I didn't even tell you what the language was. It's a TCPA, that's the Telephone Consumer Protection Act. It's a Federal law and that's the one that requires them to pay 500 bucks per illegal phone call.

And if we can prove that they did it intentionally, like willfully, we can turn that into $1500 per phone call. Enough of that, let's put down the robo caller discussion, we'll go into that a lot later on and future podcasts.


Now, let’s talk about the second type of caller that could be calling you at the wrong number, is the home phone. I literally got this same call today. So someone calls me and someone has been blowing up their mom’s home phone for about two years, looking for someone else, trying to collect the debt.

She told them to stop calling a bunch of times, did it for a month, got tired of it and she just like mechanically dodges that call every time she sees the number and that’s bull crap.

So, what’s going on here and how one might want to proceed. This is a circumstance that unfortunately for her is not nearly as valuable as a TCPA case.

Had they been calling her cell phone, this would have been a more fun conversation. Since they were calling her home phone, there’s a couple things that we need to double check.

Number one, did she ever tell them who she was or did she know that person? She doesn’t need to tell them who she is.

When she answers the phone, “Hey,” and they go “This is ABC Debt Collector. We’re looking for Sally Smith.”

The potential client picks up the phone and says, “I don’t know a Sally Smith. You’ve got the wrong number.” They hang up. Everyone is cool here. No laws have been broken. They can make that mistake.

The second time they call her back, looking for the Sally Smith, that phone call is illegal.

Now the second they place that second phone call, to me, I would argue that it was intentional to harass her because why else would they call someone, looking for the same person unless they don’t give a shit.

In this circumstance, they have now violated a different Federal law, not the TCPA, the cell phone law, but the FDCPA which is a general debt collection harassment statute.

At this moment, like I said, when they call back the second time, she has a lawsuit. And if you’re in this situation and you’ve just gone to the point where you’ve stopped answering every call from the 800 number or every call from Arizona because they keep changing the numbers, but they’re calling for the Sally Smith.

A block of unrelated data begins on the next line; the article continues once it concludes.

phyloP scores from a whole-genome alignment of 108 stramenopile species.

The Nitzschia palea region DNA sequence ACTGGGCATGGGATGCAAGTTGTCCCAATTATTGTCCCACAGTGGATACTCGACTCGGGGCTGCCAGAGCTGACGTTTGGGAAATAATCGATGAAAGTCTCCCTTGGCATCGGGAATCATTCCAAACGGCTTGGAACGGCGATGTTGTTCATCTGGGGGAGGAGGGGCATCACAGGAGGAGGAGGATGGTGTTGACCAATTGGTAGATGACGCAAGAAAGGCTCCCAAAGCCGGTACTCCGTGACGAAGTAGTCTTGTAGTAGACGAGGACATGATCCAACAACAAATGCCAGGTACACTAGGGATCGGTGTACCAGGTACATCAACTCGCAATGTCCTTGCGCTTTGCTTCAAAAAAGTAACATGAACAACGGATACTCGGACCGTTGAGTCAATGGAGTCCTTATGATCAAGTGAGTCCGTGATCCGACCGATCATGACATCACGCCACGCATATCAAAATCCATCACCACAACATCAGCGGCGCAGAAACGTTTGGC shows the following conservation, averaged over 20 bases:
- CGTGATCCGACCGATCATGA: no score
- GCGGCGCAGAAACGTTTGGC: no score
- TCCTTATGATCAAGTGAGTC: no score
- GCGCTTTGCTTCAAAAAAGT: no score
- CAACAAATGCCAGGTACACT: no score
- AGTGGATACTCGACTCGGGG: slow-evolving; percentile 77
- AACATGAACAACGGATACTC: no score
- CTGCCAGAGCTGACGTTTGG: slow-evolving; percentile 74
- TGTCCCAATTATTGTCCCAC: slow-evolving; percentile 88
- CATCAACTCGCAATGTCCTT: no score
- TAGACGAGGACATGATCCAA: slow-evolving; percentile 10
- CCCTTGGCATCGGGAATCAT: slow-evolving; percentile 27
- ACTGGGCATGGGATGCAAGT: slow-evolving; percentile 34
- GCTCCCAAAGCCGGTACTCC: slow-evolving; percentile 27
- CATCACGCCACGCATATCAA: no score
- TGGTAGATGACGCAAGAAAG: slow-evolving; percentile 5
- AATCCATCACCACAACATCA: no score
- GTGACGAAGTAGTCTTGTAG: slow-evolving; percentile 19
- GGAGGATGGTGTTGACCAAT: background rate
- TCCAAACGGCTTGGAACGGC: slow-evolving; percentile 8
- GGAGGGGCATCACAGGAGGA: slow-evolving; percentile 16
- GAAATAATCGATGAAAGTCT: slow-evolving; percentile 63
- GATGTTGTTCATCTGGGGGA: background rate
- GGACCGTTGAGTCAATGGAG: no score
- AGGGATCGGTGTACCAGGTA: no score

You’ve got to tell them once that you don’t know who Sally Smith is.

They have a right to see if they’re calling the right person once, so you can’t just never answer the home phone. At least one point in time, you have to communicate with them that you don’t know who Sally Smith is.

So, once you’ve done that, you’re golden.

Email me personally at and I will answer any questions about wrong number collection calls and marketing calls.

How to Stop the Calls


Figure Out Who Is Calling

Simply ask them which bill they are collecting. Then, ask what company do they work for.


Ask Them To Stop

This is not a necessary step but should be done.


Contact An Attorney for Damages

You don't have to collect the damages that you are owed, but not only will you throw away good money, the business likely continue to call or pass the account to a new collector who will start calling. Contacting a robocall attorney fixes this.


Can a bill collector call the wrong number?

No, a debt collector is not allowed to contact the wrong person.

Bill collectors will often start to call the wrong person because of the previous owner of your phone number had a bill or there was an error when they inputted the information into their system.

Regardless of how the error occurred, these calls may be illegal under the Telephone Consumer Protection Act.

Can a business or bank call your cell phone looking for someone else? 

No, a business or a bank is not allowed to contact you on a cell phone looking for someone else intentionally or accidentally.

This is generally a violation of multiple laws including the telephone consumer protection act.

How many times can a debt collector call your cell phone looking for someone else?

The answer is zero.

Collection company is never allowed contact you without consent on your cell phone. Doing so may violate the FDCPA or the TCPA condition to other state laws.

How many times must a debt collector call you before you can sue them?

Every call that was made by debt collector or a business without consent looking for someone else that is not you may be in violation of multiple loss.

After the first call you may have a viable claim. However, the more times they call the more valuable your claim will be.

Can you sue a business or a bill collector if you don't tell them to stop calling because they are only leaving voice messages?

Yes, you can sue a debt collector or business that is calling someone else but instead calling your cell phone and only going to voicemail or blocking the number.

It doesn't matter if you actually spoke to them because you originally never gave them consent to call in the first place.

Can you sue a debt collection caller for more money if you told them to stop calling but they constantly call?

Absolutely. If you have told a business or a bill collector to stop calling you and they continue to call you, then the value of those calls may actually triple under the Telephone Consumer Protection Act.

For how much money can you sue under the Telephone Consumer Protection Act for getting another person's phone calls? 

If you are getting calls that are meant for someone else and the company was using a particular type of phone system, then you are entitled to $500 for each time they called. However, if you told them that they are calling somebody else or to stop calling then the value of those calls may increase to $1,500 for each phone call.

Is there a maximum amount of money you can sue for forgetting another person's phone calls or calls for someone else?

No, there is no maximum amount or cap. It only depends on the volume of calls and whether or not they were in violation of the law.

How much does it cost to hire an attorney to stop harassing phone calls?

Our law firm only charges a percentage of what we are able to recover. We do not request any upfront fees during the litigation.